On her ingrateful top! Strike her young bones,
You taking airs, with lameness!
You nimble lightnings, dart your blinding flames
Into her scornful eyes! Infect her beauty,
You fen-suck'd fogs, drawn by the powerful sun,
To fall and blast her pride!
No, Regan, thou shalt never have my curse:
Thy tender-hefted nature shall not give
Thee o'er to harshness: her eyes are fierce; but thine
Do comfort and not burn. 'Tis not in thee
To grudge my pleasures, to cut off my train,
To bandy hasty words, to scant my sizes,
And in conclusion to oppose the bolt
Against my coming in: thou better know'st
The offices of nature, bond of childhood,
Effects of courtesy, dues of gratitude;
Thy half o' the kingdom hast thou not forgot,
Wherein I thee endow'd.
I know't, my sister's: this approves her letter,
That she would soon be here.
Is your lady come?
This is a slave, whose easy-borrow'd pride
Dwells in the fickle grace of her he follows.
Out, varlet, from my sight!
Who stock'd my servant? Regan, I have good hope
Thou didst not know on't. Who comes here? O heavens,
If you do love old men, if your sweet sway
Allow obedience, if yourselves are old,
Make it your cause; send down, and take my part!
Art not ashamed to look upon this beard?
O Regan, wilt thou take her by the hand?
Why not by the hand, sir? How have I offended?
All's not offence that indiscretion finds
And dotage terms so.
I pray you, father, being weak, seem so.
If, till the expiration of your month,
You will return and sojourn with my sister,
Dismissing half your train, come then to me:
I am now from home, and out of that provision
Which shall be needful for your entertainment.
Return to her, and fifty men dismiss'd?
No, rather I abjure all roofs, and choose
To wage against the enmity o' the air;
To be a comrade with the wolf and owl,—
Necessity's sharp pinch! Return with her?
Why, the hot-blooded France, that dowerless took
Our youngest born, I could as well be brought
To knee his throne, and, squire-like; pension beg
To keep base life afoot. Return with her?
Persuade me rather to be slave and sumpter
To this detested groom.
Pointing at Oswald
I prithee, daughter, do not make me mad:
I will not trouble thee, my child; farewell:
We'll no more meet, no more see one another:
But yet thou art my flesh, my blood, my daughter;
Or rather a disease that's in my flesh,
Which I must needs call mine: thou art a boil,
A plague-sore, an embossed carbuncle,
In my corrupted blood. But I'll not chide thee;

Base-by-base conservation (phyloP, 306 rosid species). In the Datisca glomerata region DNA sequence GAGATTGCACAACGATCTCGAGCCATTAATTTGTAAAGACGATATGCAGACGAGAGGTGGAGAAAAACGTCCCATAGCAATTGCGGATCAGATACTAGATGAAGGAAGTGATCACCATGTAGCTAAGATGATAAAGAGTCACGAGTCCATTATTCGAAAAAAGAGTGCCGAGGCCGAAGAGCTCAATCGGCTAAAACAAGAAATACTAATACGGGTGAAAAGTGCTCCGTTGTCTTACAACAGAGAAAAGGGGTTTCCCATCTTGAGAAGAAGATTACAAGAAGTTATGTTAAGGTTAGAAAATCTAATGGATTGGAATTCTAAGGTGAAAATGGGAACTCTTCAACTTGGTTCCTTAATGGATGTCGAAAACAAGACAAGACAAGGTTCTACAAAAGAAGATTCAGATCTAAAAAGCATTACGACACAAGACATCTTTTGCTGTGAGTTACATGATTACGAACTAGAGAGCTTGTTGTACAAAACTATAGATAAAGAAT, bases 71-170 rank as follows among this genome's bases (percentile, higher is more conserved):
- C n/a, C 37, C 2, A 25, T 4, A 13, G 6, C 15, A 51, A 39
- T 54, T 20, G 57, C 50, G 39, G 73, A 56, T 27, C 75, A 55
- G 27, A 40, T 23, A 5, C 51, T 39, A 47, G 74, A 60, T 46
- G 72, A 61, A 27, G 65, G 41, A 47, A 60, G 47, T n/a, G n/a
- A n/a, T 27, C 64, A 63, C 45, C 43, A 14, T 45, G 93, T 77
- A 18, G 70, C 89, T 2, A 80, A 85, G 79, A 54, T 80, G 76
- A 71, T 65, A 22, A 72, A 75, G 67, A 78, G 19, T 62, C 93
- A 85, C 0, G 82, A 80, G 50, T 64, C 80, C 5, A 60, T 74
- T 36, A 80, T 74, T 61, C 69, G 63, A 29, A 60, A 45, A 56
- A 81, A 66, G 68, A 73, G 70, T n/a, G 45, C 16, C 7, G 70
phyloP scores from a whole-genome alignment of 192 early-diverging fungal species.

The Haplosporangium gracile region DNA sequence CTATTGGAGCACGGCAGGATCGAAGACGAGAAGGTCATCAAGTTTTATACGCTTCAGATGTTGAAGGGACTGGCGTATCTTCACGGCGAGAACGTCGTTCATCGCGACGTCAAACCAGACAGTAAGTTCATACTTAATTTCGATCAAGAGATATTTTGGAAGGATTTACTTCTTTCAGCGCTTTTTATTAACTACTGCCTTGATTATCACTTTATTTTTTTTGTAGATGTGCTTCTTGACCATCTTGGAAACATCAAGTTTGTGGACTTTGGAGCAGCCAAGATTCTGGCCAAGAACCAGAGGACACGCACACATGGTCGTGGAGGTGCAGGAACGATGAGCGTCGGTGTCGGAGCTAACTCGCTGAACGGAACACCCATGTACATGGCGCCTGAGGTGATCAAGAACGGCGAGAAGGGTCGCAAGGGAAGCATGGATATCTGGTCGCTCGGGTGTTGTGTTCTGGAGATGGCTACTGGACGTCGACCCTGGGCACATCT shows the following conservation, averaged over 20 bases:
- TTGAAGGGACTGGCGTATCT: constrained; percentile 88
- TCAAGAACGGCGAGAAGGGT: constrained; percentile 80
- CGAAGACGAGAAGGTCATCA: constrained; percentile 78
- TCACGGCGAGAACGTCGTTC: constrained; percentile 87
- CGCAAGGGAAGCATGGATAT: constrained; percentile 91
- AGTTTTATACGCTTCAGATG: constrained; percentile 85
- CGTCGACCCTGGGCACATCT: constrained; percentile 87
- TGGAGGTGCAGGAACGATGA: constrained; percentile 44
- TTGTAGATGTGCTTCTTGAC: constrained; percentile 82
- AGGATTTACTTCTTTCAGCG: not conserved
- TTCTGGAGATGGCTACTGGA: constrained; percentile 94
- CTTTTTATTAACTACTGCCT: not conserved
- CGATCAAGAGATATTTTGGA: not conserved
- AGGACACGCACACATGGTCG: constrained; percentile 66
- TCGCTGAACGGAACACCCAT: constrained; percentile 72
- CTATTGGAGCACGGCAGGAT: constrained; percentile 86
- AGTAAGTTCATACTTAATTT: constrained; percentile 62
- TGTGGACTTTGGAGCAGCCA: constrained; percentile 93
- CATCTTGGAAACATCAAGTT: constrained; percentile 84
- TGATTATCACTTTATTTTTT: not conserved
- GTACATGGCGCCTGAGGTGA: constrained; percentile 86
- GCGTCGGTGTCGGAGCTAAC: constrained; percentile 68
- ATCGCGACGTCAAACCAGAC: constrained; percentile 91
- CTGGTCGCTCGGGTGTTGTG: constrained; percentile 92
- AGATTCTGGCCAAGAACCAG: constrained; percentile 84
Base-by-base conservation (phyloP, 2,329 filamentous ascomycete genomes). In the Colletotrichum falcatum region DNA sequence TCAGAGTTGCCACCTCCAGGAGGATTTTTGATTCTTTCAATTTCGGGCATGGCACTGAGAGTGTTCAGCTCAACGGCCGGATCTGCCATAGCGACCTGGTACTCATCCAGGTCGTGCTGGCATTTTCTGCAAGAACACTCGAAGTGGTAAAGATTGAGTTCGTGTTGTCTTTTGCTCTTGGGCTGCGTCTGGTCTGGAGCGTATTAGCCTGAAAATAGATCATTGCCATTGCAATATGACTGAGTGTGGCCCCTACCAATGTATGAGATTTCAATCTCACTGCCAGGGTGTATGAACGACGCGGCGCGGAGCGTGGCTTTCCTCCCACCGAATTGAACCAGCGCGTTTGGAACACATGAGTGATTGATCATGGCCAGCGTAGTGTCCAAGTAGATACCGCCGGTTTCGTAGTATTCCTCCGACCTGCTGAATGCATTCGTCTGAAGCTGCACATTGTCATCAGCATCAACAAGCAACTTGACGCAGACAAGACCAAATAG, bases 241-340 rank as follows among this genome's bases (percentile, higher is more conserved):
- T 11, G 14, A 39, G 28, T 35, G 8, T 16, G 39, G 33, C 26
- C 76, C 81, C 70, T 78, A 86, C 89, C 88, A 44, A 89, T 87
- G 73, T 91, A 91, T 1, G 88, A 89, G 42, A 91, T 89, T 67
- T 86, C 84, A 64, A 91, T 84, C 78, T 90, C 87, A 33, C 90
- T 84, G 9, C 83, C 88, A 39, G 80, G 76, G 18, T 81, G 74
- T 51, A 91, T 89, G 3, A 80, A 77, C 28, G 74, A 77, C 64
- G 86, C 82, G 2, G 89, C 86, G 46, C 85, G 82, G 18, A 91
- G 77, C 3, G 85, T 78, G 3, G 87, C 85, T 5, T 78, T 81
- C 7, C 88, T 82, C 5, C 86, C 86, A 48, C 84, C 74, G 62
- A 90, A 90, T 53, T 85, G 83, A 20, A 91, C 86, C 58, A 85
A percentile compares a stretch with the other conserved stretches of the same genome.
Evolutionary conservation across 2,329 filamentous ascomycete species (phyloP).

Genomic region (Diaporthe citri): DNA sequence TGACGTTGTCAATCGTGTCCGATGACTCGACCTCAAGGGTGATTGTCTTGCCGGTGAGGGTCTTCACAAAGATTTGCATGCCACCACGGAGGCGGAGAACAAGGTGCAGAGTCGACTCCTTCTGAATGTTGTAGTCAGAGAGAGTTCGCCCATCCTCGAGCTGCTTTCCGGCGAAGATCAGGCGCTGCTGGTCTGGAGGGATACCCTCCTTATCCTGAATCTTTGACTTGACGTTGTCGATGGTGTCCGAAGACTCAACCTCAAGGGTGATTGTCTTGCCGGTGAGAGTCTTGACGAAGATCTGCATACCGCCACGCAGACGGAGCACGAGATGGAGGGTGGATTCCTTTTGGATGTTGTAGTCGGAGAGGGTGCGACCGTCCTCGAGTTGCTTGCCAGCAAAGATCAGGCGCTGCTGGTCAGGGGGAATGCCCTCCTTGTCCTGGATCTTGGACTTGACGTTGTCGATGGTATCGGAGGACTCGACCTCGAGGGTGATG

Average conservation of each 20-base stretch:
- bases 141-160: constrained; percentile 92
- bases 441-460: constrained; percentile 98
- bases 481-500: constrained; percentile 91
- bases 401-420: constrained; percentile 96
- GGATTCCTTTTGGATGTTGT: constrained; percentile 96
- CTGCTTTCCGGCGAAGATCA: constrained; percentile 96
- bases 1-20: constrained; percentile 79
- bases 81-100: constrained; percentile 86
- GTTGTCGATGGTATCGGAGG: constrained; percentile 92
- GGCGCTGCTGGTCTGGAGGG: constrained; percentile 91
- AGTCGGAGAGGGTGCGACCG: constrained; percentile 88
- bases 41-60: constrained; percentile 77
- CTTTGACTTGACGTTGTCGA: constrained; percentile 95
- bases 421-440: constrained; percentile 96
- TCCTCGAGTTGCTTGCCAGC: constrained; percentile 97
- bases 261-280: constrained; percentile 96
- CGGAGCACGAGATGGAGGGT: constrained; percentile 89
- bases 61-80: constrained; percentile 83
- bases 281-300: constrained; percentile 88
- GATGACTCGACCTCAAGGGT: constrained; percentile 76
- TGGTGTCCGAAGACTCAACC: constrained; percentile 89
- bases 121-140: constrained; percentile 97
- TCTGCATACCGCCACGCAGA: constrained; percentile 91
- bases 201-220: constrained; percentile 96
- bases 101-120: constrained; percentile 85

Let shame come when it will, I do not call it:
I do not bid the thunder-bearer shoot,
Nor tell tales of thee to high-judging Jove:
Mend when thou canst; be better at thy leisure:
I can be patient; I can stay with Regan,
I and my hundred knights.
Not altogether so:
I look'd not for you yet, nor am provided
For your fit welcome. Give ear, sir, to my sister;
For those that mingle reason with your passion
Must be content to think you old, and so—
But she knows what she does.
I dare avouch it, sir: what, fifty followers?
Is it not well? What should you need of more?
Yea, or so many, sith that both charge and danger
Speak 'gainst so great a number? How, in one house,
Should many people, under two commands,
Hold amity? 'Tis hard; almost impossible.
Why might not you, my lord, receive attendance
From those that she calls servants or from mine?
Why not, my lord? If then they chanced to slack you,
We could control them. If you will come to me,—
For now I spy a danger,—I entreat you
To bring but five and twenty: to no more
Will I give place or notice.
Made you my guardians, my depositaries;
But kept a reservation to be follow'd
With such a number. What, must I come to you
With five and twenty, Regan? said you so?
Those wicked creatures yet do look well-favour'd,
When others are more wicked: not being the worst
Stands in some rank of praise.
I'll go with thee:
Thy fifty yet doth double five and twenty,
And thou art twice her love.
Hear me, my lord;
What need you five and twenty, ten, or five,
To follow in a house where twice so many
Have a command to tend you?
O, reason not the need: our basest beggars
Are in the poorest thing superfluous:
Allow not nature more than nature needs,
Man's life's as cheap as beast's: thou art a lady;
If only to go warm were gorgeous,
Why, nature needs not what thou gorgeous wear'st,
Which scarcely keeps thee warm. But, for true need,—
You heavens, give me that patience, patience I need!
You see me here, you gods, a poor old man,
As full of grief as age; wretched in both!
If it be you that stir these daughters' hearts
Against their father, fool me not so much
To bear it tamely; touch me with noble anger,
And let not women's weapons, water-drops,
Stain my man's cheeks! No, you unnatural hags,
I will have such revenges on you both,
That all the world shall—I will do such things,—
What they are, yet I know not: but they shall be
The terrors of the earth. You think I'll weep
No, I'll not weep:
I have full cause of weeping; but this heart
Shall break into a hundred thousand flaws,
Or ere I'll weep. O fool, I shall go mad!
Exeunt King Lear, Gloucester, Kent, and Fool
Storm and tempest
Alack, the night comes on, and the bleak winds
Do sorely ruffle; for many miles about
There's scarce a bush.
O, sir, to wilful men,
The injuries that they themselves procure
Must be their schoolmasters. Shut up your doors:
He is attended with a desperate train;
And what they may incense him to, being apt
To have his ear abused, wisdom bids fear.
Shut up your doors, my lord; 'tis a wild night:
My Regan counsels well; come out o' the storm.